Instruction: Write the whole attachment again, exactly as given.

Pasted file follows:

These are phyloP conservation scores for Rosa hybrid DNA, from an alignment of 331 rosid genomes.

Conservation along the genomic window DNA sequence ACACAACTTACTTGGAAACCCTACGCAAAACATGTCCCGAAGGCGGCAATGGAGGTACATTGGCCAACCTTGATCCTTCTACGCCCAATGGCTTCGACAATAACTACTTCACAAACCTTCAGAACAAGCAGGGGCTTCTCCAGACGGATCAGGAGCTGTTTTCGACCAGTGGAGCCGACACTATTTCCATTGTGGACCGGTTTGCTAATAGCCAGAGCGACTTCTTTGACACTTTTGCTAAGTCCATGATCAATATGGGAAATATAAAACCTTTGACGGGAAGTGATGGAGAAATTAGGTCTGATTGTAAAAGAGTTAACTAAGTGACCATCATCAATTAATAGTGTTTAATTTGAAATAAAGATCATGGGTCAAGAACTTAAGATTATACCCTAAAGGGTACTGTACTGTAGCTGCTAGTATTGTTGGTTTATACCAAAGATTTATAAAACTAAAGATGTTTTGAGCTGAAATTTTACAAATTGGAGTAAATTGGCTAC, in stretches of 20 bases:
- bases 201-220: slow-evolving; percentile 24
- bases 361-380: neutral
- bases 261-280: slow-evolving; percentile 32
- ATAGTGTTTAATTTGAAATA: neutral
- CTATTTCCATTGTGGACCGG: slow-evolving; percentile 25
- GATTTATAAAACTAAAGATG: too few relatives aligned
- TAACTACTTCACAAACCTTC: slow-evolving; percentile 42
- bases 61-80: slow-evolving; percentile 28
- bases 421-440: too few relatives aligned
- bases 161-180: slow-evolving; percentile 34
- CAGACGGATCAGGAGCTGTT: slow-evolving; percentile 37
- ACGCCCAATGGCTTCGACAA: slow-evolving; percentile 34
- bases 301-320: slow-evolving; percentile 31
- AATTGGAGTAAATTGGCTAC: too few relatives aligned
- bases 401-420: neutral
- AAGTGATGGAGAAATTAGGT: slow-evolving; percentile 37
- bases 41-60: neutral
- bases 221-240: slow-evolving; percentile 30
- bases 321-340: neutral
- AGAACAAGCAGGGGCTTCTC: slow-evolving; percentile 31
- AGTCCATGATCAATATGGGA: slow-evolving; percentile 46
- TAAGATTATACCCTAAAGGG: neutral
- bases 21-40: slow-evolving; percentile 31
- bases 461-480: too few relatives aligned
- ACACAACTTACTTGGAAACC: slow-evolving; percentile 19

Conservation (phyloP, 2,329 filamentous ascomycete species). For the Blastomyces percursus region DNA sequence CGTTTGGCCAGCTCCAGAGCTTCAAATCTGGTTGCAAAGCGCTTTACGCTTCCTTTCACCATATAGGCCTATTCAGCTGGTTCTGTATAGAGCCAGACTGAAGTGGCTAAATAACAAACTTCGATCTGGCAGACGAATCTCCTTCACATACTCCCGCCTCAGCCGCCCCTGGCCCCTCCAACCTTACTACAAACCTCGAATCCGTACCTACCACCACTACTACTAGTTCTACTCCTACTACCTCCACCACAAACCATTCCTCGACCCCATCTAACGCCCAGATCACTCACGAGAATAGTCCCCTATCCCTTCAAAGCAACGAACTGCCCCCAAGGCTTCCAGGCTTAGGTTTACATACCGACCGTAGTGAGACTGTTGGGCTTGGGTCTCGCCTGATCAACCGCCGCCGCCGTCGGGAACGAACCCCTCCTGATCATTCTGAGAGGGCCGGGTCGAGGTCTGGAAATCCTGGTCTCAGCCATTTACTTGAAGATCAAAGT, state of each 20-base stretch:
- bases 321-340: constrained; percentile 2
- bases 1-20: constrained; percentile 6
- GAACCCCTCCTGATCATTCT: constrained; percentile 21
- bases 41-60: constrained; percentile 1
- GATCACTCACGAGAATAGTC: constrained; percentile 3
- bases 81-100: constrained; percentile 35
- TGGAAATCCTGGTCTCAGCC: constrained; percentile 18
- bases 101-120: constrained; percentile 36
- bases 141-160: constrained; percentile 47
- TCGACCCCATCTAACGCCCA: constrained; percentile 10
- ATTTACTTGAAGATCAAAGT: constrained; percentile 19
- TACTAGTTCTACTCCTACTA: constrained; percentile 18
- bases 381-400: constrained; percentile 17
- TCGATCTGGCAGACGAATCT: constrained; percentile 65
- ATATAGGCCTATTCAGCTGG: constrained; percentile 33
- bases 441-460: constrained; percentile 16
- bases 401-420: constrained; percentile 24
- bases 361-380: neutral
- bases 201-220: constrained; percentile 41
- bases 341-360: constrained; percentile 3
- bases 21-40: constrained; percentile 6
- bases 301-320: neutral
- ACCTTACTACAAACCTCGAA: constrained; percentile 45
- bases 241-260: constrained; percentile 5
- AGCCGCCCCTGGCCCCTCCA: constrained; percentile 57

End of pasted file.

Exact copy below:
These are phyloP conservation scores for Rosa hybrid DNA, from an alignment of 331 rosid genomes.

Conservation along the genomic window DNA sequence ACACAACTTACTTGGAAACCCTACGCAAAACATGTCCCGAAGGCGGCAATGGAGGTACATTGGCCAACCTTGATCCTTCTACGCCCAATGGCTTCGACAATAACTACTTCACAAACCTTCAGAACAAGCAGGGGCTTCTCCAGACGGATCAGGAGCTGTTTTCGACCAGTGGAGCCGACACTATTTCCATTGTGGACCGGTTTGCTAATAGCCAGAGCGACTTCTTTGACACTTTTGCTAAGTCCATGATCAATATGGGAAATATAAAACCTTTGACGGGAAGTGATGGAGAAATTAGGTCTGATTGTAAAAGAGTTAACTAAGTGACCATCATCAATTAATAGTGTTTAATTTGAAATAAAGATCATGGGTCAAGAACTTAAGATTATACCCTAAAGGGTACTGTACTGTAGCTGCTAGTATTGTTGGTTTATACCAAAGATTTATAAAACTAAAGATGTTTTGAGCTGAAATTTTACAAATTGGAGTAAATTGGCTAC, in stretches of 20 bases:
- bases 201-220: slow-evolving; percentile 24
- bases 361-380: neutral
- bases 261-280: slow-evolving; percentile 32
- ATAGTGTTTAATTTGAAATA: neutral
- CTATTTCCATTGTGGACCGG: slow-evolving; percentile 25
- GATTTATAAAACTAAAGATG: too few relatives aligned
- TAACTACTTCACAAACCTTC: slow-evolving; percentile 42
- bases 61-80: slow-evolving; percentile 28
- bases 421-440: too few relatives aligned
- bases 161-180: slow-evolving; percentile 34
- CAGACGGATCAGGAGCTGTT: slow-evolving; percentile 37
- ACGCCCAATGGCTTCGACAA: slow-evolving; percentile 34
- bases 301-320: slow-evolving; percentile 31
- AATTGGAGTAAATTGGCTAC: too few relatives aligned
- bases 401-420: neutral
- AAGTGATGGAGAAATTAGGT: slow-evolving; percentile 37
- bases 41-60: neutral
- bases 221-240: slow-evolving; percentile 30
- bases 321-340: neutral
- AGAACAAGCAGGGGCTTCTC: slow-evolving; percentile 31
- AGTCCATGATCAATATGGGA: slow-evolving; percentile 46
- TAAGATTATACCCTAAAGGG: neutral
- bases 21-40: slow-evolving; percentile 31
- bases 461-480: too few relatives aligned
- ACACAACTTACTTGGAAACC: slow-evolving; percentile 19

Conservation (phyloP, 2,329 filamentous ascomycete species). For the Blastomyces percursus region DNA sequence CGTTTGGCCAGCTCCAGAGCTTCAAATCTGGTTGCAAAGCGCTTTACGCTTCCTTTCACCATATAGGCCTATTCAGCTGGTTCTGTATAGAGCCAGACTGAAGTGGCTAAATAACAAACTTCGATCTGGCAGACGAATCTCCTTCACATACTCCCGCCTCAGCCGCCCCTGGCCCCTCCAACCTTACTACAAACCTCGAATCCGTACCTACCACCACTACTACTAGTTCTACTCCTACTACCTCCACCACAAACCATTCCTCGACCCCATCTAACGCCCAGATCACTCACGAGAATAGTCCCCTATCCCTTCAAAGCAACGAACTGCCCCCAAGGCTTCCAGGCTTAGGTTTACATACCGACCGTAGTGAGACTGTTGGGCTTGGGTCTCGCCTGATCAACCGCCGCCGCCGTCGGGAACGAACCCCTCCTGATCATTCTGAGAGGGCCGGGTCGAGGTCTGGAAATCCTGGTCTCAGCCATTTACTTGAAGATCAAAGT, state of each 20-base stretch:
- bases 321-340: constrained; percentile 2
- bases 1-20: constrained; percentile 6
- GAACCCCTCCTGATCATTCT: constrained; percentile 21
- bases 41-60: constrained; percentile 1
- GATCACTCACGAGAATAGTC: constrained; percentile 3
- bases 81-100: constrained; percentile 35
- TGGAAATCCTGGTCTCAGCC: constrained; percentile 18
- bases 101-120: constrained; percentile 36
- bases 141-160: constrained; percentile 47
- TCGACCCCATCTAACGCCCA: constrained; percentile 10
- ATTTACTTGAAGATCAAAGT: constrained; percentile 19
- TACTAGTTCTACTCCTACTA: constrained; percentile 18
- bases 381-400: constrained; percentile 17
- TCGATCTGGCAGACGAATCT: constrained; percentile 65
- ATATAGGCCTATTCAGCTGG: constrained; percentile 33
- bases 441-460: constrained; percentile 16
- bases 401-420: constrained; percentile 24
- bases 361-380: neutral
- bases 201-220: constrained; percentile 41
- bases 341-360: constrained; percentile 3
- bases 21-40: constrained; percentile 6
- bases 301-320: neutral
- ACCTTACTACAAACCTCGAA: constrained; percentile 45
- bases 241-260: constrained; percentile 5
- AGCCGCCCCTGGCCCCTCCA: constrained; percentile 57